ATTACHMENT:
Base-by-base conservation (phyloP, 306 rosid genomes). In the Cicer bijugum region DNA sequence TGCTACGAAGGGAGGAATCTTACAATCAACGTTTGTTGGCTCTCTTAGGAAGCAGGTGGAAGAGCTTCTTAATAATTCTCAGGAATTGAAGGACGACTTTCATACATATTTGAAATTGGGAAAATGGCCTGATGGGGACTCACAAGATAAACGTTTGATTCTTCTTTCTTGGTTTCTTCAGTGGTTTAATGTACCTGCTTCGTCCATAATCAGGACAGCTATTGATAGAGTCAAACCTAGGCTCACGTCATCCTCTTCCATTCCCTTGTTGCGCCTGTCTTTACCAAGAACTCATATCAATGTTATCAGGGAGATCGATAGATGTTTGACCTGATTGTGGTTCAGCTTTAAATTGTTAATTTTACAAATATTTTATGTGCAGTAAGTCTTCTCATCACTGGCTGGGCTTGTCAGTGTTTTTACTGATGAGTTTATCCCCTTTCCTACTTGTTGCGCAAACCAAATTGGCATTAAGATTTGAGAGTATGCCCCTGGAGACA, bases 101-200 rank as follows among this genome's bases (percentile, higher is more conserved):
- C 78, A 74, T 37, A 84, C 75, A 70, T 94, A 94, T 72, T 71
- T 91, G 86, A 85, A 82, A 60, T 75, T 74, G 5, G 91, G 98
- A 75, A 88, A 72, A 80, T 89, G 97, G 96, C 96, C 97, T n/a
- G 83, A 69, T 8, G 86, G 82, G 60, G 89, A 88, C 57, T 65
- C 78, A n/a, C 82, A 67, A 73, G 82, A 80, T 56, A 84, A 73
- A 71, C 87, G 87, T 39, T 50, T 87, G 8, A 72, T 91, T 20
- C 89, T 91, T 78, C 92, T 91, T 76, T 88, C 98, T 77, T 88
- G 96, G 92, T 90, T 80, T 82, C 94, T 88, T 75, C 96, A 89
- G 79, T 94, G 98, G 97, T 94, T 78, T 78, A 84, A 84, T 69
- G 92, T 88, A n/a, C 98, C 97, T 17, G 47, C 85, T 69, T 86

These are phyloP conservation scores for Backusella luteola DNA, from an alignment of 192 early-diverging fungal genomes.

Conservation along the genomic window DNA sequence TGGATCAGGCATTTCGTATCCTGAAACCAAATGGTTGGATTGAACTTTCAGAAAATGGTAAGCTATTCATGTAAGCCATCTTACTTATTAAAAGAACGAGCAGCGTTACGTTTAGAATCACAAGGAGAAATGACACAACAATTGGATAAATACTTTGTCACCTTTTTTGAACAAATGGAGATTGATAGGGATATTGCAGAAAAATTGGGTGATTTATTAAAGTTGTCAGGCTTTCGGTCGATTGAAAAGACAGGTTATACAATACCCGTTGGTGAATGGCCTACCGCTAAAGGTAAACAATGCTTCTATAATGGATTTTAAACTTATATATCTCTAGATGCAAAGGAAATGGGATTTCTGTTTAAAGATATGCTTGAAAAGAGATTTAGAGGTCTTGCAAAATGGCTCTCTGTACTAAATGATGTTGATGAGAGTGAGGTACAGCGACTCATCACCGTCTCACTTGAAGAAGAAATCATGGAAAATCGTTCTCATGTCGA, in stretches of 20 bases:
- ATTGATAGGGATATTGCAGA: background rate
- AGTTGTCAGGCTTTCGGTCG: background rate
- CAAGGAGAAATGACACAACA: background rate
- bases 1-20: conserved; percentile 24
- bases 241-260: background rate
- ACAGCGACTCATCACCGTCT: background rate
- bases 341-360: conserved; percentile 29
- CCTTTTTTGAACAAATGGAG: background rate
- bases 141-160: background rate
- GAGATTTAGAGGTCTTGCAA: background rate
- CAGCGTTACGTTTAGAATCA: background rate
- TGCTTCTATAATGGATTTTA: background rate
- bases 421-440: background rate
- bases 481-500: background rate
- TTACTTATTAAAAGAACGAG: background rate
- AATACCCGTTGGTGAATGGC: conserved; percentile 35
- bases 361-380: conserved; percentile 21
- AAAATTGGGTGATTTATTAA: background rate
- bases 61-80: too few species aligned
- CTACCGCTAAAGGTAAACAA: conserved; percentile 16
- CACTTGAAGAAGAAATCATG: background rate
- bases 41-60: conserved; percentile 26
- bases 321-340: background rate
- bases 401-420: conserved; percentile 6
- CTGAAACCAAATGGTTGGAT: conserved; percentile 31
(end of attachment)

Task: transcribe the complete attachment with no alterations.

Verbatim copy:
Base-by-base conservation (phyloP, 306 rosid genomes). In the Cicer bijugum region DNA sequence TGCTACGAAGGGAGGAATCTTACAATCAACGTTTGTTGGCTCTCTTAGGAAGCAGGTGGAAGAGCTTCTTAATAATTCTCAGGAATTGAAGGACGACTTTCATACATATTTGAAATTGGGAAAATGGCCTGATGGGGACTCACAAGATAAACGTTTGATTCTTCTTTCTTGGTTTCTTCAGTGGTTTAATGTACCTGCTTCGTCCATAATCAGGACAGCTATTGATAGAGTCAAACCTAGGCTCACGTCATCCTCTTCCATTCCCTTGTTGCGCCTGTCTTTACCAAGAACTCATATCAATGTTATCAGGGAGATCGATAGATGTTTGACCTGATTGTGGTTCAGCTTTAAATTGTTAATTTTACAAATATTTTATGTGCAGTAAGTCTTCTCATCACTGGCTGGGCTTGTCAGTGTTTTTACTGATGAGTTTATCCCCTTTCCTACTTGTTGCGCAAACCAAATTGGCATTAAGATTTGAGAGTATGCCCCTGGAGACA, bases 101-200 rank as follows among this genome's bases (percentile, higher is more conserved):
- C 78, A 74, T 37, A 84, C 75, A 70, T 94, A 94, T 72, T 71
- T 91, G 86, A 85, A 82, A 60, T 75, T 74, G 5, G 91, G 98
- A 75, A 88, A 72, A 80, T 89, G 97, G 96, C 96, C 97, T n/a
- G 83, A 69, T 8, G 86, G 82, G 60, G 89, A 88, C 57, T 65
- C 78, A n/a, C 82, A 67, A 73, G 82, A 80, T 56, A 84, A 73
- A 71, C 87, G 87, T 39, T 50, T 87, G 8, A 72, T 91, T 20
- C 89, T 91, T 78, C 92, T 91, T 76, T 88, C 98, T 77, T 88
- G 96, G 92, T 90, T 80, T 82, C 94, T 88, T 75, C 96, A 89
- G 79, T 94, G 98, G 97, T 94, T 78, T 78, A 84, A 84, T 69
- G 92, T 88, A n/a, C 98, C 97, T 17, G 47, C 85, T 69, T 86

These are phyloP conservation scores for Backusella luteola DNA, from an alignment of 192 early-diverging fungal genomes.

Conservation along the genomic window DNA sequence TGGATCAGGCATTTCGTATCCTGAAACCAAATGGTTGGATTGAACTTTCAGAAAATGGTAAGCTATTCATGTAAGCCATCTTACTTATTAAAAGAACGAGCAGCGTTACGTTTAGAATCACAAGGAGAAATGACACAACAATTGGATAAATACTTTGTCACCTTTTTTGAACAAATGGAGATTGATAGGGATATTGCAGAAAAATTGGGTGATTTATTAAAGTTGTCAGGCTTTCGGTCGATTGAAAAGACAGGTTATACAATACCCGTTGGTGAATGGCCTACCGCTAAAGGTAAACAATGCTTCTATAATGGATTTTAAACTTATATATCTCTAGATGCAAAGGAAATGGGATTTCTGTTTAAAGATATGCTTGAAAAGAGATTTAGAGGTCTTGCAAAATGGCTCTCTGTACTAAATGATGTTGATGAGAGTGAGGTACAGCGACTCATCACCGTCTCACTTGAAGAAGAAATCATGGAAAATCGTTCTCATGTCGA, in stretches of 20 bases:
- ATTGATAGGGATATTGCAGA: background rate
- AGTTGTCAGGCTTTCGGTCG: background rate
- CAAGGAGAAATGACACAACA: background rate
- bases 1-20: conserved; percentile 24
- bases 241-260: background rate
- ACAGCGACTCATCACCGTCT: background rate
- bases 341-360: conserved; percentile 29
- CCTTTTTTGAACAAATGGAG: background rate
- bases 141-160: background rate
- GAGATTTAGAGGTCTTGCAA: background rate
- CAGCGTTACGTTTAGAATCA: background rate
- TGCTTCTATAATGGATTTTA: background rate
- bases 421-440: background rate
- bases 481-500: background rate
- TTACTTATTAAAAGAACGAG: background rate
- AATACCCGTTGGTGAATGGC: conserved; percentile 35
- bases 361-380: conserved; percentile 21
- AAAATTGGGTGATTTATTAA: background rate
- bases 61-80: too few species aligned
- CTACCGCTAAAGGTAAACAA: conserved; percentile 16
- CACTTGAAGAAGAAATCATG: background rate
- bases 41-60: conserved; percentile 26
- bases 321-340: background rate
- bases 401-420: conserved; percentile 6
- CTGAAACCAAATGGTTGGAT: conserved; percentile 31